Import/export of commodities and materials is mostly accomplished through ports, harbors, and waterways. Almost all of our shipping, with around 95% of the total volume, travels via our ports. In 2010, the ports assisted in the export of $460 billion worth of commodities and the import of $940 billion worth of goods. The US has more than 300 commercial ports, which process 2,3 billion tons of freight annually, and more than 600 other smaller ports. Despite being mostly OK, terminals will need more investments, as the Panama Canal is undergoing an extension that is expected to be completed in 2015. As the size of commercial ships is growing, many ports are already inaccessible with shallow waterways. Only more ports can benefit from the trade boom from servicing the new, larger ships, which will quadruple the number of large cargo ships in service at the moment when the canal expansions are finished. Because of the need for more investment, as with other transportation systems, now is the ideal moment to undertake long-term, robust upgrades to this vital infrastructure.
The sheer nature of water systems requires essential infrastructure to be situated in susceptible regions. Although earthquakes, hurricanes, landslides, and tsunamis cannot always be avoided, locating ports on shallow undersea slopes can assist limit storm surge damage. It may also be useful to reinforce the structures themselves, as well as the ground next to the water, where soil may be poor. Furthermore, it allows boats and port officials time for preparation or evacuation to focus on early warning systems.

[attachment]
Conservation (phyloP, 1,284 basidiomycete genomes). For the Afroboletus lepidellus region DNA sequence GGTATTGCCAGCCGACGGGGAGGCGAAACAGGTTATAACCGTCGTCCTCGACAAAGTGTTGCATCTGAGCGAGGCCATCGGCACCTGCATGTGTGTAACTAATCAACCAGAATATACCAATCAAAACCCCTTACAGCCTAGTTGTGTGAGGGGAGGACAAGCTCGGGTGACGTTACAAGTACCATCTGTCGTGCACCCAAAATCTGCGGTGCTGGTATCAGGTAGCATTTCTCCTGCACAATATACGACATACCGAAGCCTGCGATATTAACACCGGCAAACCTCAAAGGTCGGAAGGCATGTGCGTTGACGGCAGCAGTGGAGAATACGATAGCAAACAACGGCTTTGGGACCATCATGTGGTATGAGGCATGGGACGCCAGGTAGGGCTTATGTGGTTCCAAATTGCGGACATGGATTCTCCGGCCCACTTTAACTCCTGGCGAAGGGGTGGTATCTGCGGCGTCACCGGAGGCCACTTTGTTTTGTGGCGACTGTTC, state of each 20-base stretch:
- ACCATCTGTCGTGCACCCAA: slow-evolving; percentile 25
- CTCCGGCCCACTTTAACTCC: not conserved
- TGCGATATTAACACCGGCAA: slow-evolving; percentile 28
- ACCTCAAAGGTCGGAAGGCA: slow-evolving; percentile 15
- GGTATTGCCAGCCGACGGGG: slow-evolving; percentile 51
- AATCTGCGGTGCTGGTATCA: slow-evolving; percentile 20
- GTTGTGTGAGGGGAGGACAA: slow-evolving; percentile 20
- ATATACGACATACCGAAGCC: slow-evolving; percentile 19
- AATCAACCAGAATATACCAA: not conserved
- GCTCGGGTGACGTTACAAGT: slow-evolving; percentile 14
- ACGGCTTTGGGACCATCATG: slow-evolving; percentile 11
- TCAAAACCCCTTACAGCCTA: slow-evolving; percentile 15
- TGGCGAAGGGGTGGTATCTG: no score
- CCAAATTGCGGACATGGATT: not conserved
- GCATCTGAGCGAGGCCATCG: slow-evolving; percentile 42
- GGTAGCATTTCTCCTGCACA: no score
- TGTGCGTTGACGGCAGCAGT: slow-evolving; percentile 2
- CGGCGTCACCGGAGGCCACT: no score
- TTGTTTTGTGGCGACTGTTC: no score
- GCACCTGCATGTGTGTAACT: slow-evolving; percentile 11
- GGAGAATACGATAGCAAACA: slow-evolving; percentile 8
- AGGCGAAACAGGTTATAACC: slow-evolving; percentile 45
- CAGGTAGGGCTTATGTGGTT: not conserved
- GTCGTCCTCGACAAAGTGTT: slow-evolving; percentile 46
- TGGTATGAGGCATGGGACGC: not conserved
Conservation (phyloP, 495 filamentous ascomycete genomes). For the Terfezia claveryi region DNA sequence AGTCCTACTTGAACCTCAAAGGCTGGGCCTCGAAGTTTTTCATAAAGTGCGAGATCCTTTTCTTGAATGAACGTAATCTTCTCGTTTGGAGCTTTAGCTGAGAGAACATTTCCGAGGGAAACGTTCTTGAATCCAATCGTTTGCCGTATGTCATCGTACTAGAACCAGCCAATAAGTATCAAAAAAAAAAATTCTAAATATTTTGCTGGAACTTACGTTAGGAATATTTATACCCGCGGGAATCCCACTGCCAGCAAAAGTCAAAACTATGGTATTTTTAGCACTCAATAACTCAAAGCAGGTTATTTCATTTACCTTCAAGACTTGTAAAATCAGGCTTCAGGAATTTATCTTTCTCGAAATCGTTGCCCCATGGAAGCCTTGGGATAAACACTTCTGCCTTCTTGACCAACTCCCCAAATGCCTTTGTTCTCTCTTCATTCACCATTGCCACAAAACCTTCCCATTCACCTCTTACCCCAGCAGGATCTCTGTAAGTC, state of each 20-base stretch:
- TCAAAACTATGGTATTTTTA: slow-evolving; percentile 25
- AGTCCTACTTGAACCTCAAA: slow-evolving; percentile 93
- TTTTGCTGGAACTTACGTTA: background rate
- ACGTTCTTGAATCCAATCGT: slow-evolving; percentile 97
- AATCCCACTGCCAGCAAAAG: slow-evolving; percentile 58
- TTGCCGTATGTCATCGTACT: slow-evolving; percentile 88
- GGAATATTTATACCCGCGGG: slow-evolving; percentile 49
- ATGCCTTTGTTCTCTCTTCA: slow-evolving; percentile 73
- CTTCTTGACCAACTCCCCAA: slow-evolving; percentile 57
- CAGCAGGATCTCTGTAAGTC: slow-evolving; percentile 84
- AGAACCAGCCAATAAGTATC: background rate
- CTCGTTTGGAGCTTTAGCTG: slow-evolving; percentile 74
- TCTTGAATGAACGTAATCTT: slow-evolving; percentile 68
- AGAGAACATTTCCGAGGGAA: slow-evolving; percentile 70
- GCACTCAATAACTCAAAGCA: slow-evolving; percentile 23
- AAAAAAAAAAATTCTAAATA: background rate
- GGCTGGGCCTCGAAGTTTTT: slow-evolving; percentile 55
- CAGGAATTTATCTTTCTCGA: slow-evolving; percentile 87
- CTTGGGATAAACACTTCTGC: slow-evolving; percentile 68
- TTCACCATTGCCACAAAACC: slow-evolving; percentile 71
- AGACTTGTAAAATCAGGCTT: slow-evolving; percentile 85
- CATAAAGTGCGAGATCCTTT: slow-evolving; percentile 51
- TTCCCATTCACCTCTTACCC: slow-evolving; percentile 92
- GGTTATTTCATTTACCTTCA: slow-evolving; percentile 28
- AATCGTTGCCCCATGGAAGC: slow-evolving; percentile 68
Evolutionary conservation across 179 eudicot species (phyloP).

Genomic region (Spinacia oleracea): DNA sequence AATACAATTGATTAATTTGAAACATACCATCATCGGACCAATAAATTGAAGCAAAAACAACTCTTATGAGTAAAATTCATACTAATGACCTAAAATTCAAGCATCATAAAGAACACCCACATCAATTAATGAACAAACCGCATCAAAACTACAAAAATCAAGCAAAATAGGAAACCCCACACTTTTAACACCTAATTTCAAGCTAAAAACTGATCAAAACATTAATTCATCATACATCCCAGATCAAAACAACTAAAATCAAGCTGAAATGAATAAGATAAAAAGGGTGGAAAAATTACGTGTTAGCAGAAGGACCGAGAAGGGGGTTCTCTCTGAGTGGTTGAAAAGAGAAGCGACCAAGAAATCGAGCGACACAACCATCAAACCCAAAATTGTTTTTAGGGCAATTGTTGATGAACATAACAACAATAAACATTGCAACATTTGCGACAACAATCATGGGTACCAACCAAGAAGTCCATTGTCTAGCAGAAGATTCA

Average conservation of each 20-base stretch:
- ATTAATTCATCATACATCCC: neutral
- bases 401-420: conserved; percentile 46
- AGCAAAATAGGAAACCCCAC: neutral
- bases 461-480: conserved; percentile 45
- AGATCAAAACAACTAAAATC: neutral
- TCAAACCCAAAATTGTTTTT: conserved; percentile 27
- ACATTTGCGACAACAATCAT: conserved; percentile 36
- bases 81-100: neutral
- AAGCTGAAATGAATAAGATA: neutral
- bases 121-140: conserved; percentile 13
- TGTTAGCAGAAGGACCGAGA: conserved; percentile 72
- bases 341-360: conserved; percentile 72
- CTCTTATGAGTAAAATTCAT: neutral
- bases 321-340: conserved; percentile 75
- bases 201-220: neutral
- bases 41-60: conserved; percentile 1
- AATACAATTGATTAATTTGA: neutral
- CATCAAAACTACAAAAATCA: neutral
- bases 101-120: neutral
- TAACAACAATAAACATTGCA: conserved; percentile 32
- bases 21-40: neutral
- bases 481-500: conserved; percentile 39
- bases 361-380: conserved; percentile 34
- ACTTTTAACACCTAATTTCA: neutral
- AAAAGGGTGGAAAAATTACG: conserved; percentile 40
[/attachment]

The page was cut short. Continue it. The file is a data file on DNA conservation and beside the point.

Track & Trace Your DTDC Tracking Number
DTDC Track requires a DTDC Tracking number. You can query DTDC Tracking number from the form above.
Severe flooding and overflowing is more likely due to extremely heavy precipitation and storm surge occurrences such as hurricanes and major storms. Structures are damaged, containers are dislodged, foundations are undermined, and buildings are completely destroyed. There is a risk of hazardous spills when hazardous chemicals are carried, in addition to the risk of oil spills. The waterways that drain water from flooded areas cause flooding in parts of cities and communities that would have otherwise avoided a flood – not all places or buildings are swamped by rain or waves – the fact that infrastructure already exists to carry rainwater away makes them vulnerable to extreme flooding. Finally, severe winds linked with these sorts of occurrences have the potential to destroy essential equipment and buildings, such as cranes.
Storm surge was the most pressing concern for port managers following Hurricane Sandy, according to an interview with port managers. Even after the storm, the storm surge, along with debris, smashed infrastructure and equipment, making road and rail access difficult. Because all administrative offices were on the first floors of buildings, flooding was a serious concern, causing the port management to shut down. Furthermore, floods harmed modern technologies. In an effort to be more environmentally friendly, the port had recently installed electric motors to move cranes, but they were all rendered unusable. The port's night lights, nuclear detection for arriving and departing goods, and traffic signals were all turned off as a result of the power outage.
When electricity eventually came back on, the presence of generators powering a few essential systems mixed with the grid voltage tripped circuit breakers repeatedly. Approximately 16,000 cruise passenger automobiles were submerged in parking lots since there was nowhere and no one to relocate them. Piers and wharves fared well since they were built to resist the lateral impact of a ship and the vertical weight of a shipping container, both of which were considerably more than the storm's loads. Despite the fact that no one died as a result of the storm, this interview demonstrated the vast array of things that may go wrong in a disaster. Many details that seem small and insignificant, such as relocating office space to the second floor, raising the motor to the crane higher, building apartments, and having a process to coordinate the recovery with key utilities are all simple, straightforward decisions. But these seemingly minor changes can result in a significant effect.